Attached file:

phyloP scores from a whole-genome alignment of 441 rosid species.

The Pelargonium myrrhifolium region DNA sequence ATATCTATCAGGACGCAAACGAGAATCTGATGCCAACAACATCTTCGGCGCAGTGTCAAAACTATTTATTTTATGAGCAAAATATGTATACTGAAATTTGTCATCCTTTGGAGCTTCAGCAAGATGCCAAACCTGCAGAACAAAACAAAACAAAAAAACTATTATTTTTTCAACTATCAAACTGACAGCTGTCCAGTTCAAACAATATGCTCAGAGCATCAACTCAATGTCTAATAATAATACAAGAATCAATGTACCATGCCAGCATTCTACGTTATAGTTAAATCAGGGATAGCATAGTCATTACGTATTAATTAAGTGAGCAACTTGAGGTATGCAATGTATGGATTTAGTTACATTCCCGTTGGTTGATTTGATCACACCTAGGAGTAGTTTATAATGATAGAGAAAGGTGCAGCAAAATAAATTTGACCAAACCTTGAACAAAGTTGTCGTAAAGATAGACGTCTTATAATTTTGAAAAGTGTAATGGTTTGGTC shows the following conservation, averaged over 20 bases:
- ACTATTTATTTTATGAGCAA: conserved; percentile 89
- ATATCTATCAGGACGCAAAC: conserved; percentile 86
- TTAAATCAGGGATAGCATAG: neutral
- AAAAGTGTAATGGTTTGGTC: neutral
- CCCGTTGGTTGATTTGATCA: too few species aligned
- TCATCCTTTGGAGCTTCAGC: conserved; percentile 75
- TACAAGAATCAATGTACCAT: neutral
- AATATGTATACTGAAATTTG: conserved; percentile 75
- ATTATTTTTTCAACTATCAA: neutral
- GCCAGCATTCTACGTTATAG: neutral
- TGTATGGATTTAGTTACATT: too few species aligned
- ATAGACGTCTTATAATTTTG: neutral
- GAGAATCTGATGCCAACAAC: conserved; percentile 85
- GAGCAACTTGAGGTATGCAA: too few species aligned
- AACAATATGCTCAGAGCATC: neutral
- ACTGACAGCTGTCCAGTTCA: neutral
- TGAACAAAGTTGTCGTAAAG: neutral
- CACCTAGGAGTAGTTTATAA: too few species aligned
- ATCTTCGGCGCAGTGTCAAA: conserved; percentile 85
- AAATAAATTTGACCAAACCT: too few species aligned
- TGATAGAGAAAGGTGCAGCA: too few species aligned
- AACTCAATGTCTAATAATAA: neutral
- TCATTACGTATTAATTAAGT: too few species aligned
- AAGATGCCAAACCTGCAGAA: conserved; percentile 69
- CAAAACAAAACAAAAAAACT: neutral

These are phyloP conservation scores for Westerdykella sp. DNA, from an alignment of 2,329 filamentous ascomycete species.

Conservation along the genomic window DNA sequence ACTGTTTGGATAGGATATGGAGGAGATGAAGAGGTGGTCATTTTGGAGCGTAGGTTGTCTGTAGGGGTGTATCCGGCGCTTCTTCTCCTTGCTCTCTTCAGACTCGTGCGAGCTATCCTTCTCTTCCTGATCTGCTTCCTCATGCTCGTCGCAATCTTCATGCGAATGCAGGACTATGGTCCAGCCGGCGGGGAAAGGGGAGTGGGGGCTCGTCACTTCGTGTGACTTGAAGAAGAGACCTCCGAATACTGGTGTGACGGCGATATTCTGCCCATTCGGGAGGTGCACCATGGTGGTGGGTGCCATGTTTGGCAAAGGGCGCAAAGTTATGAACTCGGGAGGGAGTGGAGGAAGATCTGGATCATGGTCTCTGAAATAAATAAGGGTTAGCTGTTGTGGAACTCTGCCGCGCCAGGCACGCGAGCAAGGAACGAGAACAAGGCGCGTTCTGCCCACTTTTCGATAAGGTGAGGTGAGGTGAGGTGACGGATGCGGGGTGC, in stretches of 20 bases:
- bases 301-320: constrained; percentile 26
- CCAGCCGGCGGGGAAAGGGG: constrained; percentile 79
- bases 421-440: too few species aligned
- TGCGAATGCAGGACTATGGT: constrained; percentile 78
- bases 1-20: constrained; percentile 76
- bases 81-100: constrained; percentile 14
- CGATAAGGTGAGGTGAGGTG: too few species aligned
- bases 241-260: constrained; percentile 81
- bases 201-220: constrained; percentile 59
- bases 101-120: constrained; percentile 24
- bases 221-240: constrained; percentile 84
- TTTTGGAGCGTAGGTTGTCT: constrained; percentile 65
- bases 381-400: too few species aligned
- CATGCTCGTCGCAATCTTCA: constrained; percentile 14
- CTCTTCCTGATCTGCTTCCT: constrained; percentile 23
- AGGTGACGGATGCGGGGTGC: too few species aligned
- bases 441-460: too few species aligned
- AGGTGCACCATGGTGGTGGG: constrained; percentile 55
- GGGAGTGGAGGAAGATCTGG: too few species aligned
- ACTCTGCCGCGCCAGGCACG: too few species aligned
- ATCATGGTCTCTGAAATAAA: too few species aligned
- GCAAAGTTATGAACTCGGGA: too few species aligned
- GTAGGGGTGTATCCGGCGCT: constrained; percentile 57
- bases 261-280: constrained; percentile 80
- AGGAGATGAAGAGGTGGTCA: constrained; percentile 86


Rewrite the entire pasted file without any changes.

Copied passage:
phyloP scores from a whole-genome alignment of 441 rosid species.

The Pelargonium myrrhifolium region DNA sequence ATATCTATCAGGACGCAAACGAGAATCTGATGCCAACAACATCTTCGGCGCAGTGTCAAAACTATTTATTTTATGAGCAAAATATGTATACTGAAATTTGTCATCCTTTGGAGCTTCAGCAAGATGCCAAACCTGCAGAACAAAACAAAACAAAAAAACTATTATTTTTTCAACTATCAAACTGACAGCTGTCCAGTTCAAACAATATGCTCAGAGCATCAACTCAATGTCTAATAATAATACAAGAATCAATGTACCATGCCAGCATTCTACGTTATAGTTAAATCAGGGATAGCATAGTCATTACGTATTAATTAAGTGAGCAACTTGAGGTATGCAATGTATGGATTTAGTTACATTCCCGTTGGTTGATTTGATCACACCTAGGAGTAGTTTATAATGATAGAGAAAGGTGCAGCAAAATAAATTTGACCAAACCTTGAACAAAGTTGTCGTAAAGATAGACGTCTTATAATTTTGAAAAGTGTAATGGTTTGGTC shows the following conservation, averaged over 20 bases:
- ACTATTTATTTTATGAGCAA: conserved; percentile 89
- ATATCTATCAGGACGCAAAC: conserved; percentile 86
- TTAAATCAGGGATAGCATAG: neutral
- AAAAGTGTAATGGTTTGGTC: neutral
- CCCGTTGGTTGATTTGATCA: too few species aligned
- TCATCCTTTGGAGCTTCAGC: conserved; percentile 75
- TACAAGAATCAATGTACCAT: neutral
- AATATGTATACTGAAATTTG: conserved; percentile 75
- ATTATTTTTTCAACTATCAA: neutral
- GCCAGCATTCTACGTTATAG: neutral
- TGTATGGATTTAGTTACATT: too few species aligned
- ATAGACGTCTTATAATTTTG: neutral
- GAGAATCTGATGCCAACAAC: conserved; percentile 85
- GAGCAACTTGAGGTATGCAA: too few species aligned
- AACAATATGCTCAGAGCATC: neutral
- ACTGACAGCTGTCCAGTTCA: neutral
- TGAACAAAGTTGTCGTAAAG: neutral
- CACCTAGGAGTAGTTTATAA: too few species aligned
- ATCTTCGGCGCAGTGTCAAA: conserved; percentile 85
- AAATAAATTTGACCAAACCT: too few species aligned
- TGATAGAGAAAGGTGCAGCA: too few species aligned
- AACTCAATGTCTAATAATAA: neutral
- TCATTACGTATTAATTAAGT: too few species aligned
- AAGATGCCAAACCTGCAGAA: conserved; percentile 69
- CAAAACAAAACAAAAAAACT: neutral

These are phyloP conservation scores for Westerdykella sp. DNA, from an alignment of 2,329 filamentous ascomycete species.

Conservation along the genomic window DNA sequence ACTGTTTGGATAGGATATGGAGGAGATGAAGAGGTGGTCATTTTGGAGCGTAGGTTGTCTGTAGGGGTGTATCCGGCGCTTCTTCTCCTTGCTCTCTTCAGACTCGTGCGAGCTATCCTTCTCTTCCTGATCTGCTTCCTCATGCTCGTCGCAATCTTCATGCGAATGCAGGACTATGGTCCAGCCGGCGGGGAAAGGGGAGTGGGGGCTCGTCACTTCGTGTGACTTGAAGAAGAGACCTCCGAATACTGGTGTGACGGCGATATTCTGCCCATTCGGGAGGTGCACCATGGTGGTGGGTGCCATGTTTGGCAAAGGGCGCAAAGTTATGAACTCGGGAGGGAGTGGAGGAAGATCTGGATCATGGTCTCTGAAATAAATAAGGGTTAGCTGTTGTGGAACTCTGCCGCGCCAGGCACGCGAGCAAGGAACGAGAACAAGGCGCGTTCTGCCCACTTTTCGATAAGGTGAGGTGAGGTGAGGTGACGGATGCGGGGTGC, in stretches of 20 bases:
- bases 301-320: constrained; percentile 26
- CCAGCCGGCGGGGAAAGGGG: constrained; percentile 79
- bases 421-440: too few species aligned
- TGCGAATGCAGGACTATGGT: constrained; percentile 78
- bases 1-20: constrained; percentile 76
- bases 81-100: constrained; percentile 14
- CGATAAGGTGAGGTGAGGTG: too few species aligned
- bases 241-260: constrained; percentile 81
- bases 201-220: constrained; percentile 59
- bases 101-120: constrained; percentile 24
- bases 221-240: constrained; percentile 84
- TTTTGGAGCGTAGGTTGTCT: constrained; percentile 65
- bases 381-400: too few species aligned
- CATGCTCGTCGCAATCTTCA: constrained; percentile 14
- CTCTTCCTGATCTGCTTCCT: constrained; percentile 23
- AGGTGACGGATGCGGGGTGC: too few species aligned
- bases 441-460: too few species aligned
- AGGTGCACCATGGTGGTGGG: constrained; percentile 55
- GGGAGTGGAGGAAGATCTGG: too few species aligned
- ACTCTGCCGCGCCAGGCACG: too few species aligned
- ATCATGGTCTCTGAAATAAA: too few species aligned
- GCAAAGTTATGAACTCGGGA: too few species aligned
- GTAGGGGTGTATCCGGCGCT: constrained; percentile 57
- bases 261-280: constrained; percentile 80
- AGGAGATGAAGAGGTGGTCA: constrained; percentile 86